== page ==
When ordering an MRI, a doctor may choose to have one with or without contrast. In some cases, contrast is needed to show a clearer picture of the area. When this happens, a dye is intravenously inserted into the body. Which type of scan you have depends largely on exactly why you are having the scan.
The procedure for having an MRI is the same for ones with and without contrast. When you arrive, you will be asked to remove all metal objects and to leave keys and credit cards outside of the room. The technician will ask several questions about your health and, in some cases, will attach blood pressure cups and other monitoring equipment to you. You will be asked about any surgeries or injuries that may have left metal (such as a pacemaker) in your body. After all of the medical history is taken, you will need to climb onto the table where the person performing the test will make you as comfortable as possible. A blanket may be offered, as well as ear phones with music to cover the noise of the machine. If you require the contrast, the dye will be injected into an IV, probably near your wrist. With the dye, you may feel a little burning sensation or slight prick at the injection site. Some people have reported a need to urinate, but this is typically due to nerves and not the dye itself. An allergic reaction is possible to the dye. Usually, this is mild and can be treated easily.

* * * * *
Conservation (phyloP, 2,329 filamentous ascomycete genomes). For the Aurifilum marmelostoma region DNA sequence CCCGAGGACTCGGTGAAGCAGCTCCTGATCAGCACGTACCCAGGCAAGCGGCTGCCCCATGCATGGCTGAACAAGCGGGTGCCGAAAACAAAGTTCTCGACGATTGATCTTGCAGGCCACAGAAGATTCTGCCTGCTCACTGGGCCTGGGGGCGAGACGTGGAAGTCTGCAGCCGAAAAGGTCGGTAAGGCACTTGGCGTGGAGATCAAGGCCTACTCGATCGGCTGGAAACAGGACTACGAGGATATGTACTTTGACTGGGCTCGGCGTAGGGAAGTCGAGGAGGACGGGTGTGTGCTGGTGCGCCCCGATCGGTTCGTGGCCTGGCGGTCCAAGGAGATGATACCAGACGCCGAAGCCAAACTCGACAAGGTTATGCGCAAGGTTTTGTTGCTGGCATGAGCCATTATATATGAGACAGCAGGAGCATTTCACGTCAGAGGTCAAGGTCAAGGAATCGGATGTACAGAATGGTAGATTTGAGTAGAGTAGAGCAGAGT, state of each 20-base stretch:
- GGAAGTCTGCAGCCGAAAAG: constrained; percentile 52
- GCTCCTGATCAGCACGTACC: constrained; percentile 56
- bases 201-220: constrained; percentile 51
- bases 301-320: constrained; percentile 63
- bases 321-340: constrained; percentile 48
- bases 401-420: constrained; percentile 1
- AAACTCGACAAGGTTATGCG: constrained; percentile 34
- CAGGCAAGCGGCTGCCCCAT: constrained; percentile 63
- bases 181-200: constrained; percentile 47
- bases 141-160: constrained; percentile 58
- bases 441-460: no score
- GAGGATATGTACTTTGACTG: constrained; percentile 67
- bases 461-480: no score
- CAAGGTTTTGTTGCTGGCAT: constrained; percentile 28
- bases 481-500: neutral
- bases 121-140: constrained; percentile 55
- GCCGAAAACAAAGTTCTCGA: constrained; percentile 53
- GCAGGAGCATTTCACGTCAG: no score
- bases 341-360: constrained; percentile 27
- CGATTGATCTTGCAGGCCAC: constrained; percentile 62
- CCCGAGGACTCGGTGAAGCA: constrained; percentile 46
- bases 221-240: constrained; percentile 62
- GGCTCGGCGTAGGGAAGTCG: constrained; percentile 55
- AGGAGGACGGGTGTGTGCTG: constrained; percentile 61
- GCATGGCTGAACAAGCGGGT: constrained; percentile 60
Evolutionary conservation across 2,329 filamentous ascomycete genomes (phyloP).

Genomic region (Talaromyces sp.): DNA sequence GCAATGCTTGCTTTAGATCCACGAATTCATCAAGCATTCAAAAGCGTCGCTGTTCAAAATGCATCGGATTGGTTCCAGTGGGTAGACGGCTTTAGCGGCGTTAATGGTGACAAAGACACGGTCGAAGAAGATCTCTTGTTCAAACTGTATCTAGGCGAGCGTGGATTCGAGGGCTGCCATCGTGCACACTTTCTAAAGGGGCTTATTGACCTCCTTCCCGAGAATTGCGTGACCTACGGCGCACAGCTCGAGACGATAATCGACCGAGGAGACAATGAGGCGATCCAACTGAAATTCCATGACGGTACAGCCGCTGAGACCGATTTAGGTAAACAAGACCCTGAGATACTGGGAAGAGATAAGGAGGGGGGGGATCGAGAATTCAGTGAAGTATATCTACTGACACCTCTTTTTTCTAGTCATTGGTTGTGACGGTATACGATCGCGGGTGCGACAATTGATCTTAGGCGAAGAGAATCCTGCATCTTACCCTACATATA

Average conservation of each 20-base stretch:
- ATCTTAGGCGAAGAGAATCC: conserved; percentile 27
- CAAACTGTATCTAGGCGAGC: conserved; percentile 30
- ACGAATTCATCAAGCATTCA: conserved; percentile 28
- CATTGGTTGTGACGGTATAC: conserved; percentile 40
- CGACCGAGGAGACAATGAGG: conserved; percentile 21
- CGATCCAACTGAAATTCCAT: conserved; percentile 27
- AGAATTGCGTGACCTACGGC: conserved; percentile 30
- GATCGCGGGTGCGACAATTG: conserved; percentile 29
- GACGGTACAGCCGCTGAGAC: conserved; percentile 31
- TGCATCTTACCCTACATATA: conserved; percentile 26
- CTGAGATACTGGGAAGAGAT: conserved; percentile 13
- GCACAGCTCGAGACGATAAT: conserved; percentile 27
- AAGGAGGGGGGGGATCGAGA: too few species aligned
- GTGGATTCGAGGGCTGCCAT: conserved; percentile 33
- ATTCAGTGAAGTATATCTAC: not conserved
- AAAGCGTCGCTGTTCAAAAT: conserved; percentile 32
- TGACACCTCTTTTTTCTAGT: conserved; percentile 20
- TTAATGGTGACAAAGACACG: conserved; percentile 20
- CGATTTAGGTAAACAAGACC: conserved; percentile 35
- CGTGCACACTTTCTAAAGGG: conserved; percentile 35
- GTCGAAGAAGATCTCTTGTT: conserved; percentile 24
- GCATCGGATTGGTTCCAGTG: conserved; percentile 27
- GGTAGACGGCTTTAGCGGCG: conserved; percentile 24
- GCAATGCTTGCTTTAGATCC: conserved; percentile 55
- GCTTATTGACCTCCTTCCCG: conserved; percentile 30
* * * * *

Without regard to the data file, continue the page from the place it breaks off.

Depending on the area to be scanned, radio-wave transmitters will be positioned on the body. For a head and neck scan, a helmet type hat is worn. For the chest, spine, and abdomen, you will be lying on the transmitters. If a specific joint needs an image, the transmitters are attached directly to the joint. When everything is ready, the technician will leave the room, but will be able to monitor you through a window. The table you are lying on will slowly move into the machine. You will be asked to stay as still as possible and may even need to hold your breath at times if the MRI is of your abdomen.
The contrast dye is used to enhance images from the MRI. When the doctor is searching for answers to health concerns, the contrast may help find those answers faster. If a person has a history of tumors or cancer, the contrast is usually used as new problems will show up clearer. Also, if the doctor is looking for the cause of an infection, dye is used to narrow down what may be causing the problems. If a problem was found with an MRI without contrast, the dye can be used to determine a clearer picture of what may be happening. Usually, the contrast is injected after a few pre-contrast scans have been taken.
When preparing for an MRI, ask your doctor any questions you may have. The more you know, the less anxious you will be about the procedure. Worry and anxiety will cause more problems than having the MRI done.
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